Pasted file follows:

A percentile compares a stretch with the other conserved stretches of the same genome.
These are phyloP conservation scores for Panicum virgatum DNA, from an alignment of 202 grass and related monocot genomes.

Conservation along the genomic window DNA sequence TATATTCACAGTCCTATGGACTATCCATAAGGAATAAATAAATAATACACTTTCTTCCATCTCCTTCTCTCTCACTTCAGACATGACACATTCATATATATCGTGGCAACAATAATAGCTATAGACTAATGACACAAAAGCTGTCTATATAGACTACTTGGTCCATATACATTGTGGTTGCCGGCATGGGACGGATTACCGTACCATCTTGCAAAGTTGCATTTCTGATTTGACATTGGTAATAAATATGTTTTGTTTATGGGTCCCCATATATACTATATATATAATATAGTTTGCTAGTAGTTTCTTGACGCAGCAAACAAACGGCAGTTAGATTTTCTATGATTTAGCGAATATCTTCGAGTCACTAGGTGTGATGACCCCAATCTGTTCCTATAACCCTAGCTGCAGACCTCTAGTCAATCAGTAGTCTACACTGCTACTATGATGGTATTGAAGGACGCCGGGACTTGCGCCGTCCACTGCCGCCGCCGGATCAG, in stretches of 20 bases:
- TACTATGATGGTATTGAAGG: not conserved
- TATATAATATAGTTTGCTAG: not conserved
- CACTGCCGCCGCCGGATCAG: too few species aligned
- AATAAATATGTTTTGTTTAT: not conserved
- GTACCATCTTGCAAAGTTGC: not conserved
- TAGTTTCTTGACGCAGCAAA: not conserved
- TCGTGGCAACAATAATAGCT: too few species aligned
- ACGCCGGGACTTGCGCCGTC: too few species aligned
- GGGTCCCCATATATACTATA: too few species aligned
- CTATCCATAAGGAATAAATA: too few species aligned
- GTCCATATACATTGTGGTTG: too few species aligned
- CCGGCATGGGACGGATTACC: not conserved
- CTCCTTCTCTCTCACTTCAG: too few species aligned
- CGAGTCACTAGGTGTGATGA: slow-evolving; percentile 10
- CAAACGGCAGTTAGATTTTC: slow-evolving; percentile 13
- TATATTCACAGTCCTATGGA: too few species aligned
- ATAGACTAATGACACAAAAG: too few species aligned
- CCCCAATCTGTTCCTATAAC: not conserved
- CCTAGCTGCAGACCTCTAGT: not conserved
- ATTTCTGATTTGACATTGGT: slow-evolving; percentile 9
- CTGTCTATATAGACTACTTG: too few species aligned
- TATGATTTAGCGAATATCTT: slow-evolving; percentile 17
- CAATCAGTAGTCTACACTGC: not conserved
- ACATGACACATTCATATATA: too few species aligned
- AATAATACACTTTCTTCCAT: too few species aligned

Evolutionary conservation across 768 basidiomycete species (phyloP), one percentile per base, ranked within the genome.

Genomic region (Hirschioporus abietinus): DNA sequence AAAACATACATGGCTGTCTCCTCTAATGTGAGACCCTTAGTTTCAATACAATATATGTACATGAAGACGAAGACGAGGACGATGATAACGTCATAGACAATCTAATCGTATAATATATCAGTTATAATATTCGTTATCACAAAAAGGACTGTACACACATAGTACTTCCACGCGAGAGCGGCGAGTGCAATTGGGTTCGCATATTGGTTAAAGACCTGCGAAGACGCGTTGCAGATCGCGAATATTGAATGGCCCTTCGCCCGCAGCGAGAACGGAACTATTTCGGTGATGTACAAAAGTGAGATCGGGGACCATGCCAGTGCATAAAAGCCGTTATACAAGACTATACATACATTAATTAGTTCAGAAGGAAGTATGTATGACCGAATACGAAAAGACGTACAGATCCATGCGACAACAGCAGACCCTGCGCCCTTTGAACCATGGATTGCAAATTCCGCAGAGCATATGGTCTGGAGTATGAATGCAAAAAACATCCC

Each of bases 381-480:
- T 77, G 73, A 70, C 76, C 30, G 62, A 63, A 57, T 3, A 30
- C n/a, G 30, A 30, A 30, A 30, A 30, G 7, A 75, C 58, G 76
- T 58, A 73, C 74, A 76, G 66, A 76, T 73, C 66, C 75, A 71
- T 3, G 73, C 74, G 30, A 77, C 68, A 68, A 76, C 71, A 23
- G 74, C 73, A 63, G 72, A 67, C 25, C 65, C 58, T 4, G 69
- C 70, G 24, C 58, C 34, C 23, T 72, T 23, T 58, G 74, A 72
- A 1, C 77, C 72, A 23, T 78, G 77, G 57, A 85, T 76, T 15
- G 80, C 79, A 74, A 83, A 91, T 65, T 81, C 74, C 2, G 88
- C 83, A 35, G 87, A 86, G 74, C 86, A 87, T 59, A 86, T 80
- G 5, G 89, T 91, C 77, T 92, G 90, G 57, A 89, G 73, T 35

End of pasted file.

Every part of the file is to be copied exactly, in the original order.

A percentile compares a stretch with the other conserved stretches of the same genome.
These are phyloP conservation scores for Panicum virgatum DNA, from an alignment of 202 grass and related monocot genomes.

Conservation along the genomic window DNA sequence TATATTCACAGTCCTATGGACTATCCATAAGGAATAAATAAATAATACACTTTCTTCCATCTCCTTCTCTCTCACTTCAGACATGACACATTCATATATATCGTGGCAACAATAATAGCTATAGACTAATGACACAAAAGCTGTCTATATAGACTACTTGGTCCATATACATTGTGGTTGCCGGCATGGGACGGATTACCGTACCATCTTGCAAAGTTGCATTTCTGATTTGACATTGGTAATAAATATGTTTTGTTTATGGGTCCCCATATATACTATATATATAATATAGTTTGCTAGTAGTTTCTTGACGCAGCAAACAAACGGCAGTTAGATTTTCTATGATTTAGCGAATATCTTCGAGTCACTAGGTGTGATGACCCCAATCTGTTCCTATAACCCTAGCTGCAGACCTCTAGTCAATCAGTAGTCTACACTGCTACTATGATGGTATTGAAGGACGCCGGGACTTGCGCCGTCCACTGCCGCCGCCGGATCAG, in stretches of 20 bases:
- TACTATGATGGTATTGAAGG: not conserved
- TATATAATATAGTTTGCTAG: not conserved
- CACTGCCGCCGCCGGATCAG: too few species aligned
- AATAAATATGTTTTGTTTAT: not conserved
- GTACCATCTTGCAAAGTTGC: not conserved
- TAGTTTCTTGACGCAGCAAA: not conserved
- TCGTGGCAACAATAATAGCT: too few species aligned
- ACGCCGGGACTTGCGCCGTC: too few species aligned
- GGGTCCCCATATATACTATA: too few species aligned
- CTATCCATAAGGAATAAATA: too few species aligned
- GTCCATATACATTGTGGTTG: too few species aligned
- CCGGCATGGGACGGATTACC: not conserved
- CTCCTTCTCTCTCACTTCAG: too few species aligned
- CGAGTCACTAGGTGTGATGA: slow-evolving; percentile 10
- CAAACGGCAGTTAGATTTTC: slow-evolving; percentile 13
- TATATTCACAGTCCTATGGA: too few species aligned
- ATAGACTAATGACACAAAAG: too few species aligned
- CCCCAATCTGTTCCTATAAC: not conserved
- CCTAGCTGCAGACCTCTAGT: not conserved
- ATTTCTGATTTGACATTGGT: slow-evolving; percentile 9
- CTGTCTATATAGACTACTTG: too few species aligned
- TATGATTTAGCGAATATCTT: slow-evolving; percentile 17
- CAATCAGTAGTCTACACTGC: not conserved
- ACATGACACATTCATATATA: too few species aligned
- AATAATACACTTTCTTCCAT: too few species aligned

Evolutionary conservation across 768 basidiomycete species (phyloP), one percentile per base, ranked within the genome.

Genomic region (Hirschioporus abietinus): DNA sequence AAAACATACATGGCTGTCTCCTCTAATGTGAGACCCTTAGTTTCAATACAATATATGTACATGAAGACGAAGACGAGGACGATGATAACGTCATAGACAATCTAATCGTATAATATATCAGTTATAATATTCGTTATCACAAAAAGGACTGTACACACATAGTACTTCCACGCGAGAGCGGCGAGTGCAATTGGGTTCGCATATTGGTTAAAGACCTGCGAAGACGCGTTGCAGATCGCGAATATTGAATGGCCCTTCGCCCGCAGCGAGAACGGAACTATTTCGGTGATGTACAAAAGTGAGATCGGGGACCATGCCAGTGCATAAAAGCCGTTATACAAGACTATACATACATTAATTAGTTCAGAAGGAAGTATGTATGACCGAATACGAAAAGACGTACAGATCCATGCGACAACAGCAGACCCTGCGCCCTTTGAACCATGGATTGCAAATTCCGCAGAGCATATGGTCTGGAGTATGAATGCAAAAAACATCCC

Each of bases 381-480:
- T 77, G 73, A 70, C 76, C 30, G 62, A 63, A 57, T 3, A 30
- C n/a, G 30, A 30, A 30, A 30, A 30, G 7, A 75, C 58, G 76
- T 58, A 73, C 74, A 76, G 66, A 76, T 73, C 66, C 75, A 71
- T 3, G 73, C 74, G 30, A 77, C 68, A 68, A 76, C 71, A 23
- G 74, C 73, A 63, G 72, A 67, C 25, C 65, C 58, T 4, G 69
- C 70, G 24, C 58, C 34, C 23, T 72, T 23, T 58, G 74, A 72
- A 1, C 77, C 72, A 23, T 78, G 77, G 57, A 85, T 76, T 15
- G 80, C 79, A 74, A 83, A 91, T 65, T 81, C 74, C 2, G 88
- C 83, A 35, G 87, A 86, G 74, C 86, A 87, T 59, A 86, T 80
- G 5, G 89, T 91, C 77, T 92, G 90, G 57, A 89, G 73, T 35